Microbial and human heat shock proteins as 'danger signals' in sarcoidosis.

Microbial and human heat shock proteins as 'danger signals' in sarcoidosis. Hum Immunol. 2013 Aug 27; Authors: Dubaniewicz A Abstract In the light of the Matzinger's model of immune response, human heat shock proteins (HSPs) as main 'danger signals' (tissue damage-associated molecular patterns-DAMPs) or/and microbial HSPs as pathogen-associated molecular patterns (PAMPs) recognized by pattern recognition receptors (PRR), may induce sarcoid granuloma by both infectious and non-infectious factors in genetically different predisposed host. Regarding infectious causes of sarcoid models, low-virulence strains of, e.g. mycobacteria and propionibacteria recognized through changed PRR and persisting in altered host phagocytes, generate increased release of both human and microbial HSPs with their molecular and functional homology. High chronic spread of human and microbial HSPs altering cytokines, co-stimulatory molecules, and Tregs expression, apoptosis, oxidative stress, induces the autoimmunity, considered in sarcoidosis. Regarding non-infectious causes of sarcoidosis, human HSPs may be released at high levels during chronic low-grade exposure to misfolding amyloid precursor protein in stressed cells, phagocyted metal fumes, pigments with/without aluminum in tattoos, and due to heat shock in firefighters. Therefore, human HSPs as DAMPs and/or microbial HSPs as PAMPs produced as a result of non-infectious and infectious factors may induce different models of sarcoi...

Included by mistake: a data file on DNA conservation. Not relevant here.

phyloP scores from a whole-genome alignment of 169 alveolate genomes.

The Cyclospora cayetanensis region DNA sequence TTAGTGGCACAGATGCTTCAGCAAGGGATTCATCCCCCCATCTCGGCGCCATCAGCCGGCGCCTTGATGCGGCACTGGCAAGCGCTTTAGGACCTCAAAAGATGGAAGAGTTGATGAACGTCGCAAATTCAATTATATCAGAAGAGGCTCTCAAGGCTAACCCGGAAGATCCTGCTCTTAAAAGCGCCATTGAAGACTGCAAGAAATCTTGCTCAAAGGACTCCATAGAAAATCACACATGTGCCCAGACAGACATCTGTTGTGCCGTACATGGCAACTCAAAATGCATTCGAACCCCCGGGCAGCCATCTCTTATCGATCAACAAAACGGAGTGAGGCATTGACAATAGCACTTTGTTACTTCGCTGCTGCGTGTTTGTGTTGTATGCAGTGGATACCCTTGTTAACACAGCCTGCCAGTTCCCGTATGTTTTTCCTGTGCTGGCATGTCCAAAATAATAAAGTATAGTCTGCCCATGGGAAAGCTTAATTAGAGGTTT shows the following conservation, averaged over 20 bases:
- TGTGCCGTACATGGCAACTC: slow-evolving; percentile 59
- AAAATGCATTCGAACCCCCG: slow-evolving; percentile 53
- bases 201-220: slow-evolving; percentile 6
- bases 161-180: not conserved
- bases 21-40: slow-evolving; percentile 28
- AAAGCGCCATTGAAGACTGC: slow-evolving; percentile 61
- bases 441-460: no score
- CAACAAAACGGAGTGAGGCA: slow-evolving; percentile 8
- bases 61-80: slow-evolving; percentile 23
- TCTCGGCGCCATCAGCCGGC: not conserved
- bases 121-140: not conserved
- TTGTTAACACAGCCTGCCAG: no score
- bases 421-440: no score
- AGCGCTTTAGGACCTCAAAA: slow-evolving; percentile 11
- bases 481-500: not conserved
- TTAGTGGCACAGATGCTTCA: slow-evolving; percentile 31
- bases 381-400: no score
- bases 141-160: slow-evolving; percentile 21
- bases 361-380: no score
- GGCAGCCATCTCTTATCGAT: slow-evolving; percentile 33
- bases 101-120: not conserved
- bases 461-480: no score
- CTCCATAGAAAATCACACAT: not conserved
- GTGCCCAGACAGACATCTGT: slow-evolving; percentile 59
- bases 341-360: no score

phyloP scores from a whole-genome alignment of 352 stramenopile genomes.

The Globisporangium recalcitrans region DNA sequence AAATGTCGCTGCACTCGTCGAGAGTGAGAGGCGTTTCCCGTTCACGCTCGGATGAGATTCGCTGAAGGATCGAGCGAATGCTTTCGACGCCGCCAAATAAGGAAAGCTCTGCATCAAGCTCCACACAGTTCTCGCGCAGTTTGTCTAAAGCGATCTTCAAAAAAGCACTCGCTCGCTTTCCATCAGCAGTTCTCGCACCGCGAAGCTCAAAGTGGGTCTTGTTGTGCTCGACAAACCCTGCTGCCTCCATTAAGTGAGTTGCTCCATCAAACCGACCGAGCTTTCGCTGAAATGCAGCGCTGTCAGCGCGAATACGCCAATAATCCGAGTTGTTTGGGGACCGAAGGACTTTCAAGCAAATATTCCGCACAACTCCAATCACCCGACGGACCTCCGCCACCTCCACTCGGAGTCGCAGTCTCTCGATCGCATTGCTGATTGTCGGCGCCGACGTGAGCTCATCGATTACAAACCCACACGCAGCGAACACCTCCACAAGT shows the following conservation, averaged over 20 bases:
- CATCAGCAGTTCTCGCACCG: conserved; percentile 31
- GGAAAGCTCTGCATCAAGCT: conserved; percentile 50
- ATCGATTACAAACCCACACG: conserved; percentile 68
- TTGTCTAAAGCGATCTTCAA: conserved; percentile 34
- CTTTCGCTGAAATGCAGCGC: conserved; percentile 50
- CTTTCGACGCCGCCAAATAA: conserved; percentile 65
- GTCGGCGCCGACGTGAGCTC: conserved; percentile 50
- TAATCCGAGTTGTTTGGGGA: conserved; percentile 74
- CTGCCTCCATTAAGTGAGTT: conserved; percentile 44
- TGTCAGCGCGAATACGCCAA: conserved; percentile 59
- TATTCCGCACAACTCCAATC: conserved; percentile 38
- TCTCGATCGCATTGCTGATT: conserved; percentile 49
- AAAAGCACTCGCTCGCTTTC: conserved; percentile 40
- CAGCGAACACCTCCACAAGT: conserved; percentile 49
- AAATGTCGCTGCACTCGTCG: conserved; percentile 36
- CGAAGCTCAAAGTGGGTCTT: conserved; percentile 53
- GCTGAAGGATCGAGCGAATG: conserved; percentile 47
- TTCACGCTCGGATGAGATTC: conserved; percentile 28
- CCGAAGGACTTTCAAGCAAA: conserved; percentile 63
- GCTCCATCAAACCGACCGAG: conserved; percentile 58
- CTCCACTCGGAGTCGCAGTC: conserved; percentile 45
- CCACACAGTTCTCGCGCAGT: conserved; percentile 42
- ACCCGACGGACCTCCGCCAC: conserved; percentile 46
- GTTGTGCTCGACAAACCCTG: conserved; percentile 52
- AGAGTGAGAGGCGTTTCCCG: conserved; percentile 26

Source: Human Immunology - Category: Allergy & Immunology Authors: Tags: Hum Immunol Source Type: research

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This article presents an oncologic patient with oropharyngeal cancer. After surgery with bilateral neck dissection and adjuvant radiation, the patient developed foreign body granuloma in the area of neck dissection in addition to cervical and mediastinal granuloma. Possible differential diagnoses in this situation are sarcoidosis or tumor-derived sarcoid-like lesions, but also metastases. Therefore, intensified follow-up is particularly important for oncologic patients developing granulomas. PMID: 31187149 [PubMed - as supplied by publisher]
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Source: Rheumatology International - Category: Rheumatology Source Type: research
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